This paper examines methodological issues that arose in the course of the development of the inertial frame concept in classical mechanics. In particular it examines the origins and motivations of the view that the equivalence of inertial frames leads to a kind of conventionalism. It begins by comparing the independent versions of the idea found in J. Thomson (1884) and L. Lange (1885); it then compares Lange's conventionalist claims with traditional geometrical conventionalism. It concludes by examining some implications for (...) contemporary philosophy of space and time. (shrink)
There was little disagreement among commentators about whether speech production involves a frame/content mode of organization, but there was some disagreement with the contention that frames evolved from ingestive cyclicities and were mediated via a medial “intrinsic” system.
The simplest combination of unimodal logics L1 and L2 into a bimodal logic is their fusion, L1 ⊗ L2, axiomatized by the theorems of L1 for 1 and of L2 for 2. Shehtman introduced combinations that are not only bimodal, but two-dimensional: he defined 2-d Cartesian products of 1-d Kripke frames, using these Cartesian products to define the frame product L1 × L2 of L1 and L2. Van Benthem, Bezhanishvili, ten Cate and Sarenac generalized Shehtman’s idea and introduced the (...) topological product L1 ×t L2, using Cartesian products of topological spaces rather than of Kripke frames. Frame products have been extensively studied, but much less is known about topological products. The goal of the current paper is to give necessary and conditions for the topological product to match the frame product, for Kripke complete extensions of S4: L1×tL2 = L1× L2 iff L1 S5 or L2 S5 or L1, L2 = S5. (shrink)
In the present paper the concept of a covering is presented and developed. The relationship between cover schemes, frames (complete Heyting algebras), Kripke models, and frame-valued set theory is discussed. Finally cover schemes and framevalued set theory are applied in the context of Markopoulou’s account of discrete spacetime as sets “evolving” over a causal set. We observe that Markopoulou’s proposal may be effectively realized by working within an appropriate frame-valued model of set theory. We go on to show (...) that, within this framework, cover schemes may be used to force certain conditions to prevail in the associated models: for example, rendering the universe timeless, obliterating a given event or forcing it to become the universe’s “beginning”. (shrink)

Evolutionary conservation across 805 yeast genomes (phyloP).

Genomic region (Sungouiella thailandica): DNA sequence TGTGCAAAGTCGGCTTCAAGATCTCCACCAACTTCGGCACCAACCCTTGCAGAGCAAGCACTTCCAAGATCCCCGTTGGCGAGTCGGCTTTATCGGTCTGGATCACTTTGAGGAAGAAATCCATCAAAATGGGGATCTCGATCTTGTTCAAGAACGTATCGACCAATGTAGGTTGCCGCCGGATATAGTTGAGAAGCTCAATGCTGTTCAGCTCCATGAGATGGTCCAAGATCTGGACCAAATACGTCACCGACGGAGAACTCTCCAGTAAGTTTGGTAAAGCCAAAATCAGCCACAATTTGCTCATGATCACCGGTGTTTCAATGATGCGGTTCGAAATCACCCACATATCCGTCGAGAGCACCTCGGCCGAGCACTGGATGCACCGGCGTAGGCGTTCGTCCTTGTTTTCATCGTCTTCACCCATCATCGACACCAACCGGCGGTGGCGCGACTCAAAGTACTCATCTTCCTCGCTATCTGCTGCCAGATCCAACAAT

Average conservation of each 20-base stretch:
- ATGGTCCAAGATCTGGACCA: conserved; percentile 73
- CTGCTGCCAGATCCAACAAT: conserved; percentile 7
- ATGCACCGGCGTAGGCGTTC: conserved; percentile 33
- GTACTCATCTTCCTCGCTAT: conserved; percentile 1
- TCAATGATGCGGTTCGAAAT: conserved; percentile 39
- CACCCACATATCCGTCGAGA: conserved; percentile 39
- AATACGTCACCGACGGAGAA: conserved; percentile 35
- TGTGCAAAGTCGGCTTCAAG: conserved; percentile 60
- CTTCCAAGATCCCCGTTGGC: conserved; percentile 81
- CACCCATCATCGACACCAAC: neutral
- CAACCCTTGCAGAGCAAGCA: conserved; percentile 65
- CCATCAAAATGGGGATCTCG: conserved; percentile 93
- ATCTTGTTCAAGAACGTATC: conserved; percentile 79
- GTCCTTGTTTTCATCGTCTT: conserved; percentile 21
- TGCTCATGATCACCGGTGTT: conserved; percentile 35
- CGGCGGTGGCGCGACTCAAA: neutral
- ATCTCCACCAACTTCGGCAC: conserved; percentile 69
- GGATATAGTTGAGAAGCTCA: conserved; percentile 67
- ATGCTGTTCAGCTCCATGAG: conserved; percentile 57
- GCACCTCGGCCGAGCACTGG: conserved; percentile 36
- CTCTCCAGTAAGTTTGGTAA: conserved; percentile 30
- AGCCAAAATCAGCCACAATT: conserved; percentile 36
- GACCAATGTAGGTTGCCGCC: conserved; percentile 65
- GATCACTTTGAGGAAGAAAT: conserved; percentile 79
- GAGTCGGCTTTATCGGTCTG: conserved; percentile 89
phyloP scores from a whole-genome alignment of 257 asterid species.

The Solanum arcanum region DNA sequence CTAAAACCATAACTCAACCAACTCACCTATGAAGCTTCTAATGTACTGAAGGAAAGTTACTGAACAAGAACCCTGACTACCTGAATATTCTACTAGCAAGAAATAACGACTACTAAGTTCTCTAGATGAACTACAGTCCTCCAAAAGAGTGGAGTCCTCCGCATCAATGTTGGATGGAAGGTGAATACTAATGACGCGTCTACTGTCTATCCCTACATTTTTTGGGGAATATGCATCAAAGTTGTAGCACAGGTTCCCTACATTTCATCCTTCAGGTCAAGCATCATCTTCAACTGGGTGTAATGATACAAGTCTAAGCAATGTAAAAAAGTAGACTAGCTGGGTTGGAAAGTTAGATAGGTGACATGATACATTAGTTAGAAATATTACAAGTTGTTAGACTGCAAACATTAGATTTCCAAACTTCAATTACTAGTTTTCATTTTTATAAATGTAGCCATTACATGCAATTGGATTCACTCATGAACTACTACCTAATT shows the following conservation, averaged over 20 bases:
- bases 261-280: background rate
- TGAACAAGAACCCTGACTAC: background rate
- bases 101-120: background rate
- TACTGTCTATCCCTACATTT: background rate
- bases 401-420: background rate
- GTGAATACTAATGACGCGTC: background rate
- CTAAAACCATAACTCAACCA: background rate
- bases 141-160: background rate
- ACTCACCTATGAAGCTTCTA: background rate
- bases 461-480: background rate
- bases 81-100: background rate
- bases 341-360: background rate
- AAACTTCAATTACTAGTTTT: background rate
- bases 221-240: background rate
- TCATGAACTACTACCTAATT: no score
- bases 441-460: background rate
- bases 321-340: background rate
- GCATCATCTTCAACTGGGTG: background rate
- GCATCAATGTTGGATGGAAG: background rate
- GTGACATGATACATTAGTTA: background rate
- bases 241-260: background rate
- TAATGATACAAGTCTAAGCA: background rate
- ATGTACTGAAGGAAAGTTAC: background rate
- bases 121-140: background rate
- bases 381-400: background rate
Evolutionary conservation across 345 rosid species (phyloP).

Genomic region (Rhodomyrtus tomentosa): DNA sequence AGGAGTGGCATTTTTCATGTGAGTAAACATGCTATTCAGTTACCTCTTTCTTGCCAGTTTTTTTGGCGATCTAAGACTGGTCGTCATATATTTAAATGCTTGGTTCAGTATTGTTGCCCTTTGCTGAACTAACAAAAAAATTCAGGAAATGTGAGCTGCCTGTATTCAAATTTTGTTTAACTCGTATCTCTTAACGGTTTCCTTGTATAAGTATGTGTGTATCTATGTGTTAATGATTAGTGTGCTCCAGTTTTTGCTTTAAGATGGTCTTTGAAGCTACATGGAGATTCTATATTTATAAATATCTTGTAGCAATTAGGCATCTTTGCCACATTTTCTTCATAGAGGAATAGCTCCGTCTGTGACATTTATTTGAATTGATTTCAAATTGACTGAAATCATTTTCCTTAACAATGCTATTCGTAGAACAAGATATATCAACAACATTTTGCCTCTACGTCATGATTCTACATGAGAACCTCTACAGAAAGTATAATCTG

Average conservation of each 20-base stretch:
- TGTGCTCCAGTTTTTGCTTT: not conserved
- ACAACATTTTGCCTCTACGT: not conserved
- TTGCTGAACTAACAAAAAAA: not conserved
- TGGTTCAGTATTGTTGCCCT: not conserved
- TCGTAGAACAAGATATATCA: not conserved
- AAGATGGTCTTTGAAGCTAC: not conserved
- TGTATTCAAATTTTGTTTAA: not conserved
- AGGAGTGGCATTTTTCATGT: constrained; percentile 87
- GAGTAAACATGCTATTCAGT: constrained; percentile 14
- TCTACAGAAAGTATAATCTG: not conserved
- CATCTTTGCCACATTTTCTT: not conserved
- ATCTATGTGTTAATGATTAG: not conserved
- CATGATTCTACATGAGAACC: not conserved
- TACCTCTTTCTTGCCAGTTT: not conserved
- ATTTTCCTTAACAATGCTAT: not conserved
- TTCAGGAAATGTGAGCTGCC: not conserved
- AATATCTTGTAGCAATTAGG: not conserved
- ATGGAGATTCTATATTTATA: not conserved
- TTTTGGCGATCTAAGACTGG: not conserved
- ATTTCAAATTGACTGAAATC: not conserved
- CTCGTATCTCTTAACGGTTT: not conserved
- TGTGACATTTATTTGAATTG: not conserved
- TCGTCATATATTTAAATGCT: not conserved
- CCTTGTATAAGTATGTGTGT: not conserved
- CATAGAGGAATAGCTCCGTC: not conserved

The frame problem was originally a problem for Artificial Intelligence, but philosophers have interpreted it as an epistemological problem for human cognition. As a result of this reinterpretation, however, specifying the frame problem has become a difficult task. To get a better idea of what the frame problem is, how it gives rise to more general problems of relevance, and how deep these problems run, I expound six guises of the frame problem. I then assess some (...) proposed heuristic solutions to the frame problem; I show that these proposals misunderstand, and fail to address, an important aspect of the frame problem. Finally, I argue that though human cognition does not solve the frame problem in its epistemological guise, human cognition avoids some of the epistemological worries. (shrink)
It is suggested that the mathematically abstract coordinate frames of reference commonly visualized to be centered at the celestial bodies have real counterparts in the shape of well-defined rigid spatial resonant singularities of infinite extension, which accommodate the matter waves from the superimposition of which the body residing at the coordinate origin results. A universally valid inertial reference frame system is proposed. Qualitative explanations are offered for the inertial and gravitational forces, their observed proportionality, and for the occurrence of (...) second-order gravitational effects in the vicinity of massive bodies. The universal redshift is assumed to result from a closure condition of the eigenspaces introduced. (shrink)
The paper deals with the problem of axiomatizing a system T1 of discrete tense logic, where one thinks of time as the set Z of all the integers together with the operations +1 ("immediate successor") and-1 ("immediate predecessor"). T1 is like the Segerberg-Sundholm system WI in working with so-called infinitary inference ruldes; on the other hand, it differs from W I with respect to (i) proof-theoretical setting, (ii) presence of past tense operators and a "now" operator, and, most importantly, with (...) respect to (iii) the presence in T1 of so-called systematic frame constants, which are meant to hold at exactly one point in a temporal structure and to enable us to express the irreflexivity of such structures. Those frame constants will be seen to play a paramount role in our axiomatization of T1. (shrink)